Two more days of making myself useful spent, dismantling a built-in wardrobe that My Dad had constructed to never come apart, and lugging ridiculous quantities of compost around so that Spring might bring some gardening action for my folks, and the remaining day available for walking doesn't look too promising, with only half of it looking good before a lot of rain arrives. So I'll do only half of the walk planned, as it takes in quite a lot of my personal history, and leave the countryside half for later, as I ought to do more urban walking in Leicester, for it is the city where I was born and grew up. Places from my formative past are to fall beneath my feet then, and where better place to start at 9.20am than at Abbotts Road URC, where the family have had an influence for many years, and many significant social lessons were learned, not a place that will be removed from my psyche with any ease despite my religious nature being lost a long time ago. Not to far away, beyond the Ring Road and at the top of the street is to be found Humberstone village, where both my Infant and Junior schools still endure, where I had my formal education between 1978 and 1985, still housed in buildings of frustratingly indeterminate age that owe more to Victorian ideals than those of the Post-War age, and whilst the pre-fabs and the wooden nursery have gone, it's good to see how much remains. Tour the whole combined site by taking the walk along Main Street and then back through Windmill Park, to return down Lidster Court by St Mary's Church, a Victorian rebuild job of a Medieval foundation, before taking in the small corner of the villages that suggests it rural heritage before the city grew to swallow it in the 20th century. The loss of the rural aspect of this corner can be found in the tale of Humberstone Hall, the site of which, south of the village, was completely consumed by housing in the 1930s with the house itself demolished with only a couple of estate lodges remaining, and its driveway becoming the locally legendary Pine Tree Avenue, where the huge and proud trees are still present, despite actually being Sequoias.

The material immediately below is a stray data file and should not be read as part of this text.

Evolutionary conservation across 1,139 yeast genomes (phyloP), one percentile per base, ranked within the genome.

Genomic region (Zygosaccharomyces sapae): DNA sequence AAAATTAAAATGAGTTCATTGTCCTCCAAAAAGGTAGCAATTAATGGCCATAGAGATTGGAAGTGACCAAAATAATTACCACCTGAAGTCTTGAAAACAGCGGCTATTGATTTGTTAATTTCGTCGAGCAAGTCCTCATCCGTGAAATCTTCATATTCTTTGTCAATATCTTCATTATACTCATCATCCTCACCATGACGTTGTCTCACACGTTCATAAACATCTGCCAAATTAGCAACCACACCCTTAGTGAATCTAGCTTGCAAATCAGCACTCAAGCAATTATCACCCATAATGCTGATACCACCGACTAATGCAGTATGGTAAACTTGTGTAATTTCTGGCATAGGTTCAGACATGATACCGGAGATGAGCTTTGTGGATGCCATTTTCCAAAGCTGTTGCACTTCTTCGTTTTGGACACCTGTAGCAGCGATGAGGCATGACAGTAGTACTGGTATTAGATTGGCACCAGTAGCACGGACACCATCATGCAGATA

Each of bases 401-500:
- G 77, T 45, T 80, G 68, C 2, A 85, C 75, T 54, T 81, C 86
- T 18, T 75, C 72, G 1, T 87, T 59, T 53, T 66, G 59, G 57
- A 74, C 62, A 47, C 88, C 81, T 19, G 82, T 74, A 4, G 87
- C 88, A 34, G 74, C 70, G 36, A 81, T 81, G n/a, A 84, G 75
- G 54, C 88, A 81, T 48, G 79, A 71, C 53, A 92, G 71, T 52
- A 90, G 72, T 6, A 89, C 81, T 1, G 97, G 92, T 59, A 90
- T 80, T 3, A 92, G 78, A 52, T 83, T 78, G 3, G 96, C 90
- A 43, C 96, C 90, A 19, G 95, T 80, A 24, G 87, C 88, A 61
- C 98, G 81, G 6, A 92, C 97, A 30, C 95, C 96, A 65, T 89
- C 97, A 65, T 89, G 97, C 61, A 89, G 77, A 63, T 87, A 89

Wednesday, 23 March 2016

East Leicestershire Village Circuit #3 21/03/16

16.7 miles, via Houghton on the Hill, Ingarsby, Billesdon, Rolleston,  Illston on the Hill,
 Burton Overy, Great Glen & Stretton Magna.